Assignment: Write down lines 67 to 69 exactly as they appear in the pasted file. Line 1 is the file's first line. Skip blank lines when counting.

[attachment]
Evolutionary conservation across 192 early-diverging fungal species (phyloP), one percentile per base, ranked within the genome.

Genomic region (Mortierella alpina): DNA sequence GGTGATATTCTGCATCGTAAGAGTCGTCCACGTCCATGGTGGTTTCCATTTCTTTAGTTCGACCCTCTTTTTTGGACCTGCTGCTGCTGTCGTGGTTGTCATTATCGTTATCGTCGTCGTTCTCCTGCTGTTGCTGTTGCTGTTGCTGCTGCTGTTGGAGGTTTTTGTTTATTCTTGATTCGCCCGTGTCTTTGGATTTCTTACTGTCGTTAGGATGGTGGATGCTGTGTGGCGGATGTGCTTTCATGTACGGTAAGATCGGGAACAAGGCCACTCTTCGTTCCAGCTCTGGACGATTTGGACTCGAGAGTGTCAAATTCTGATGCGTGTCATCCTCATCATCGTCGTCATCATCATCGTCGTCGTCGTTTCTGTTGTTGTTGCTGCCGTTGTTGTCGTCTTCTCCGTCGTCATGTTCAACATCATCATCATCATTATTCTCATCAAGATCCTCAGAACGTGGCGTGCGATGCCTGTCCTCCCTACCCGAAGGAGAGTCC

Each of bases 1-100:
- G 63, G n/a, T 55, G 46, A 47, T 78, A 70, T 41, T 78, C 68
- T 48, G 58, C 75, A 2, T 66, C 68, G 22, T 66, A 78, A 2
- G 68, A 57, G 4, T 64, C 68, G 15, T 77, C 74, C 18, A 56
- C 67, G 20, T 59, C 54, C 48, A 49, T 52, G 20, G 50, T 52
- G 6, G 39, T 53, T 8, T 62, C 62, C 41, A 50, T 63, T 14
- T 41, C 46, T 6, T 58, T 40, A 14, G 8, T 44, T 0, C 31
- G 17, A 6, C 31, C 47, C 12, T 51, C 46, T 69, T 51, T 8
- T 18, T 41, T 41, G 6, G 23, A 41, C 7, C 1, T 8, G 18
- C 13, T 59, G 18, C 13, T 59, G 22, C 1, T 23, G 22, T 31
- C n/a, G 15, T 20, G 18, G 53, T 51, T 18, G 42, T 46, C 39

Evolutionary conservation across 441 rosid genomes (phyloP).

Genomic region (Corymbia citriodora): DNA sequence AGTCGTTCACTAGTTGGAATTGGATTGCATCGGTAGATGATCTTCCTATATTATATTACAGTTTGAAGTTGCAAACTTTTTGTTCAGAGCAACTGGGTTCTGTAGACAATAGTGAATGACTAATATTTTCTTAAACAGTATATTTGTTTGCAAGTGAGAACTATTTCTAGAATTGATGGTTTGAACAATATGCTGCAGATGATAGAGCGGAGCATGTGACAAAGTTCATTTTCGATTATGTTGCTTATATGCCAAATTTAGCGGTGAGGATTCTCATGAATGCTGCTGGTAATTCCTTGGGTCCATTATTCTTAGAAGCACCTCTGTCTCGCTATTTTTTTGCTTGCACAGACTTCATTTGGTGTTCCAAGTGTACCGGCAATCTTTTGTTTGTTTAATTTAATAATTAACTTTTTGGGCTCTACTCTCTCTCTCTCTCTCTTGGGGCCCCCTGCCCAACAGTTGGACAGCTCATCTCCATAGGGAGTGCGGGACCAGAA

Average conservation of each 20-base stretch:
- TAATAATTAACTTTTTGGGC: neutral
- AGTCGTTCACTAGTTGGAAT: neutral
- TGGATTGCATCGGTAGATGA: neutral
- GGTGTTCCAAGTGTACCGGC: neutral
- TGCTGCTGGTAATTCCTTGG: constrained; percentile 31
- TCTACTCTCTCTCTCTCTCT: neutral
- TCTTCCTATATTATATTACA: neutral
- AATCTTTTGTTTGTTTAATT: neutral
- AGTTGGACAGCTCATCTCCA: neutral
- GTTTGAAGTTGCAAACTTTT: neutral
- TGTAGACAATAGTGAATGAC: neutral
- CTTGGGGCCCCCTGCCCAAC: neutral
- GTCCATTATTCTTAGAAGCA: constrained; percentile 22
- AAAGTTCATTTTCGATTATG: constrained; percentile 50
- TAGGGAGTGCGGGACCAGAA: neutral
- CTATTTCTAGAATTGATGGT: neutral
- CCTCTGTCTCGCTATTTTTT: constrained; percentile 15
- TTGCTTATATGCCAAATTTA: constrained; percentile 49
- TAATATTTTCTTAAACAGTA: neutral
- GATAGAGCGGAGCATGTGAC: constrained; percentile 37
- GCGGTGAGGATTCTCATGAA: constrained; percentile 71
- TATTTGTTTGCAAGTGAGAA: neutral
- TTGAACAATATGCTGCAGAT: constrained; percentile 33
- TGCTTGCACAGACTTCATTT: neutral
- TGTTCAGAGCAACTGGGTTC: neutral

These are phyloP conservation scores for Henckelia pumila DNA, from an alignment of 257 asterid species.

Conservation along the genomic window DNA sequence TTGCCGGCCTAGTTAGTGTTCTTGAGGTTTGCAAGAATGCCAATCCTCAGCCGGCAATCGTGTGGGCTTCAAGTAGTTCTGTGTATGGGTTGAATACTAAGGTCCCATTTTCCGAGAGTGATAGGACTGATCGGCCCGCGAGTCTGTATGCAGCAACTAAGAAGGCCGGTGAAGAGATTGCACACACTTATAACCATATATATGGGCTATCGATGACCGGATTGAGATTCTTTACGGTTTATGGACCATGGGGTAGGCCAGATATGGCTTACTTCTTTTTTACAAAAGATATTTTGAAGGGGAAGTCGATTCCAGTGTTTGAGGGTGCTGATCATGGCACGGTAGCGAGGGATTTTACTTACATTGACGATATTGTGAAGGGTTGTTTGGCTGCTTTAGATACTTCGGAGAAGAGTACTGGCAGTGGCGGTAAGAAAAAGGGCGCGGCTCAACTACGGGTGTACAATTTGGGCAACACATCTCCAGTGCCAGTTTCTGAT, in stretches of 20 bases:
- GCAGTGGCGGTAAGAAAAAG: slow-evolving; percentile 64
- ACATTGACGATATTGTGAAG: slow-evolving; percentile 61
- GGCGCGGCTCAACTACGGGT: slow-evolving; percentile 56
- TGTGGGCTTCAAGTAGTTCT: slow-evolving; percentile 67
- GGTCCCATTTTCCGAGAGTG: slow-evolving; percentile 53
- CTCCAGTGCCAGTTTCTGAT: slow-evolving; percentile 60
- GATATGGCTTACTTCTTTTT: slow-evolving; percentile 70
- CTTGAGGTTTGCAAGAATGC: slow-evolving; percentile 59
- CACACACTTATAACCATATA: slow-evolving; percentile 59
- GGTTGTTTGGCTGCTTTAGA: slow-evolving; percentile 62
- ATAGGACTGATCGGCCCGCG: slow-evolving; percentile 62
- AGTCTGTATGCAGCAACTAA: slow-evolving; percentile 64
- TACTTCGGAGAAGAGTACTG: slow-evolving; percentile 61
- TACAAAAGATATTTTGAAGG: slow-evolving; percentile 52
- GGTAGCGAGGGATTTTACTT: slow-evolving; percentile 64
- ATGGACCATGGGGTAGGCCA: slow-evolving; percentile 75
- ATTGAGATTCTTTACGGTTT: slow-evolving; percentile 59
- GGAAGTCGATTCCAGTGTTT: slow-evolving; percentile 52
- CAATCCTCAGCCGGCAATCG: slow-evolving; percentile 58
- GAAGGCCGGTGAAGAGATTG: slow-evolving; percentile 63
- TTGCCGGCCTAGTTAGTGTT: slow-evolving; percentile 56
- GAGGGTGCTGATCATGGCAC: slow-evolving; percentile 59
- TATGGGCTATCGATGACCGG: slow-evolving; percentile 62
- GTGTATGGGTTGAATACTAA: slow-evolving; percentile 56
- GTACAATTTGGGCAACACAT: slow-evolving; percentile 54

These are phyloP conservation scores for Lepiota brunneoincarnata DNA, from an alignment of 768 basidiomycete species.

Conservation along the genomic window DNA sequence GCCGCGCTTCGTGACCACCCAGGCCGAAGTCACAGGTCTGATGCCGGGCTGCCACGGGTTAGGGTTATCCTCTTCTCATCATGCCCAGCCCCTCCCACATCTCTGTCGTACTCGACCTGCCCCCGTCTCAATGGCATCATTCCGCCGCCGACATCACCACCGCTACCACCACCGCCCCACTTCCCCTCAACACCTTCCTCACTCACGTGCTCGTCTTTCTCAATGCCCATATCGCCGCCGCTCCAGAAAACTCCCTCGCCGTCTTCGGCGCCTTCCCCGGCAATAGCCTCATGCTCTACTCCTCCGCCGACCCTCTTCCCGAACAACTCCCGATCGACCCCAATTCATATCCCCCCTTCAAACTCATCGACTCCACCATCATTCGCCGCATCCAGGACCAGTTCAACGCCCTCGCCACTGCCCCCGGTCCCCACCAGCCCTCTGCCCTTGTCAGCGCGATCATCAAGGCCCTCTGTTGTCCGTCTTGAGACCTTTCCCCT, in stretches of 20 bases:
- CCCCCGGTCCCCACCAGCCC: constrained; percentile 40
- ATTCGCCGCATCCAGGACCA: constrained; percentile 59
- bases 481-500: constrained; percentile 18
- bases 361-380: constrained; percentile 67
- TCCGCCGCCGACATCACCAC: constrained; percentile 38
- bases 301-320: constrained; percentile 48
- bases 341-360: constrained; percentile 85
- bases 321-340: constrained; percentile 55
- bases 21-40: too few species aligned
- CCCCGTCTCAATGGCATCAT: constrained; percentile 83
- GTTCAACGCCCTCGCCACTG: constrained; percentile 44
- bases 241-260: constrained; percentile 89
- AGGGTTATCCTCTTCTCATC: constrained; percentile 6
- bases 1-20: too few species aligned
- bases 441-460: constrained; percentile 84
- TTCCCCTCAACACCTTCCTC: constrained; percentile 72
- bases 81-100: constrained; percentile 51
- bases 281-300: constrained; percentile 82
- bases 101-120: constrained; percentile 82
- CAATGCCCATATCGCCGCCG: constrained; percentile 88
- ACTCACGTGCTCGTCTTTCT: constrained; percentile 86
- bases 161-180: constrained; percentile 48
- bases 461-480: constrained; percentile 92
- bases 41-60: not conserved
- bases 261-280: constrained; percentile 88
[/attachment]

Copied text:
- GTGTATGGGTTGAATACTAA: slow-evolving; percentile 56
- GTACAATTTGGGCAACACAT: slow-evolving; percentile 54

These are phyloP conservation scores for Lepiota brunneoincarnata DNA, from an alignment of 768 basidiomycete species.